Villar firms bribe and forge? The case of the undervalued crane

By Aries Rufo,

Posted at Apr 14 2010 12:31 PM | Updated as of Apr 24 2010 09:32 AM

MANILA, Philippines – Customs officials were peppered with calls in 2009 to release a shipment that was confiscated because they were undervalued.

Related Content:

PART 1: Villar built business empire with deceit, corruption: ex-lawyer

PART 2: Villar firm faked titles through 'layering': ex-lawyer

PART 3: Villar firm’s high-end project sits on land for poor

PROFILE: The man who turned his back on Villar

SIDEBAR: Imus Estate land key to Villar-Ayala deal

SIDEBAR: Villar firms bribe and forge? The case of the undervalued crane

INTERACTIVE GRAPHIC: How Villar company obtained titles to contested land

VILLAR CAMP'S REPLY: Land grabbing allegations mere black propaganda: Villar

In an interview with Newsbreak, they said they were not aware that the confiscated shipment belonged to “people connected with a high official.”

They were referring to callers from companies associated with presidential aspirant Manuel Villar, Jr.

The shipment contained a tower crane, an equipment used in the construction of tall buildings. Real estate spawned the much-touted wealth of Villar, the only billionaire among elected officials.

The tower crane was imported by MGS Construction Inc, a subsidiary of MGS Corporation, which is engaged in land development, ready mix concrete and housing construction. These companies were behind the development of real estate projects of Villar’s companies, like C&P Homes, Britanny Corp. and Crown Asia.

There is no direct link between MGS Corporation and Villar’s companies but MGS’ president and chief operating officer, Marcelino Mendoza, is part of the core group of select executives managing Villar’s real estate companies. He has been with the Villar Group since 1992, serving as president of key money makers, like low-cost housing builder C&P Homes and Communities Philippines, which builds homes outside of Mega Manila. He is also the current chairman of Villar’s flagship firm Vista Land and Lifescapes, which is listed in the local stock exchange.


Former in-house lawyer of Villar’s real estate companies, Restituto Mendoza, wrote about MGS’s botched imporation of the tower crane in his labor complaint.

Newsbreak double-checked Mendoza’s claims on the customs issue against other documents and interviews with customs officials. We found that the imported crane was undervalued to reduce the customs duties that MGS would have to pay by almost P2.2 million.

Based on Bureau of Customs records obtained by Newsbreak, the Presidential Anti-Smuggling Group seized 6 container vans that arrived at the Port of Manila from Hongkong in Oct. 2008. They had a tip that the imported items were undervalued.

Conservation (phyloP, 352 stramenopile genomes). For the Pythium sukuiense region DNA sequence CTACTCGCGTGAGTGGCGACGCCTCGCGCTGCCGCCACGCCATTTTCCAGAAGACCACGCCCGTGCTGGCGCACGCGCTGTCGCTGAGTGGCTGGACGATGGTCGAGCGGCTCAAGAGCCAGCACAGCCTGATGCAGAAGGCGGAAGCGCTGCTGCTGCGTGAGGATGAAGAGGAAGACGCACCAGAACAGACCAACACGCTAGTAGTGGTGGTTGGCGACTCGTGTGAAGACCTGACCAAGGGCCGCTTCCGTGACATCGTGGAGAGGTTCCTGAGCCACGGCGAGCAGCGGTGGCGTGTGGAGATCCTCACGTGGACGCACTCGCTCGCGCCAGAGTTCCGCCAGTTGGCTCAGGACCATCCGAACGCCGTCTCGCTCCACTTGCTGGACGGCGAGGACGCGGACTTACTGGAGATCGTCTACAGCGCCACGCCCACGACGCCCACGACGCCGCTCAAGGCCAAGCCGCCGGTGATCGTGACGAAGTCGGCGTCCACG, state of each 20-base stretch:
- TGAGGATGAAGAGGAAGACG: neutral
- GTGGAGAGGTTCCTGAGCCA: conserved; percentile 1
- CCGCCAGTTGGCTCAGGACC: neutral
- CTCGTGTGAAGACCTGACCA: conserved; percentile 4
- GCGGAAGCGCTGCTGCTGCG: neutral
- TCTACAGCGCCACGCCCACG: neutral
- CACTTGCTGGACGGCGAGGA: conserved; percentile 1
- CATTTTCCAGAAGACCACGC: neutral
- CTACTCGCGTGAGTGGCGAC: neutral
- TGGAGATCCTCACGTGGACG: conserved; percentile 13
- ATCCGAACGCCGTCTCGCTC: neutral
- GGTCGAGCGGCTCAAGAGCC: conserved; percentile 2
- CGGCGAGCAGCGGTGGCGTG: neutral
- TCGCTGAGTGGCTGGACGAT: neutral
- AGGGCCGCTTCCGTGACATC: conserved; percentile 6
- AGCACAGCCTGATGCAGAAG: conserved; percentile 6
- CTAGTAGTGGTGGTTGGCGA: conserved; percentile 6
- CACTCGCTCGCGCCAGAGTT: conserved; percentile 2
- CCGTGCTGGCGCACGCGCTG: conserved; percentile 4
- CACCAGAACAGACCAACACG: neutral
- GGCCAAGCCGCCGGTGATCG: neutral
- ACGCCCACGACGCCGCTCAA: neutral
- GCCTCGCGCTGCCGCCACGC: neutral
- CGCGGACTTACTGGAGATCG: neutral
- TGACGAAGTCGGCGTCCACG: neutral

The commercial invoice stated that the dutiable value of the shipment consigned to MGS Construction was only $46,250 (est. P2.2 million).

However, upon verification, the dutiable value was actually $185,000 (est. P8.7 million), or about P6.5 million more.

MGS denied knowledge of the fraud, blaming its customs broker Elen de Vibar Pasion, for the mess. It also argued that the confiscated item was second-hand material, thus has a cheaper value.

The cheaper the value of the imported material, the cheaper the customs tax.

Bribery, forgery?

Mendoza, in his labor complaint, alleged that Villar’s senior officers bribed certain Customs officials to secure falsified documents to support an appeal.

He found out the falsification when told by then acting chief of the appellate and ruling division, Atty. Grace Tecson-Malabed, that the signature of Customs Deputy Commissioner Reynaldo Umali in the endorsement letter to release the container vans was forged.

Mendoza said he confronted Villar’s senior officer behind the forgery, who admitted to him that it was provided from a BOC insider in exchange for P100,000.

The bribery, however, bungled.

One of the Customs officials told Newsbreak that it would be difficult to release the shipment without arousing suspicion from the apprehending PASG officials. “The PASG has the documents that showed the undervalued invoice.”

Failing to corrupt Customs officials, MGS Construction was reportedly forced to submit the corrected invoice and seek settlement. It offered to pay P890,695.60 for the import taxes as initially computed by the BOC

However, a re-computation by Import and Assessment Service unit said that the actual duties should be P3.067 million as the items were brand new. The unit also included fines and penalties. On June 2009, Customs Commissioner Napoleon Morales signed the disposition form.

In October 2009, MGS Construction paid the corresponding amount.

Concerned Customs officials fear that they would lose their jobs if Villar wins. “we expect his men not to forget,” one source said. - - With reports and additional research from Ma. Althea Teves and Purple Romero,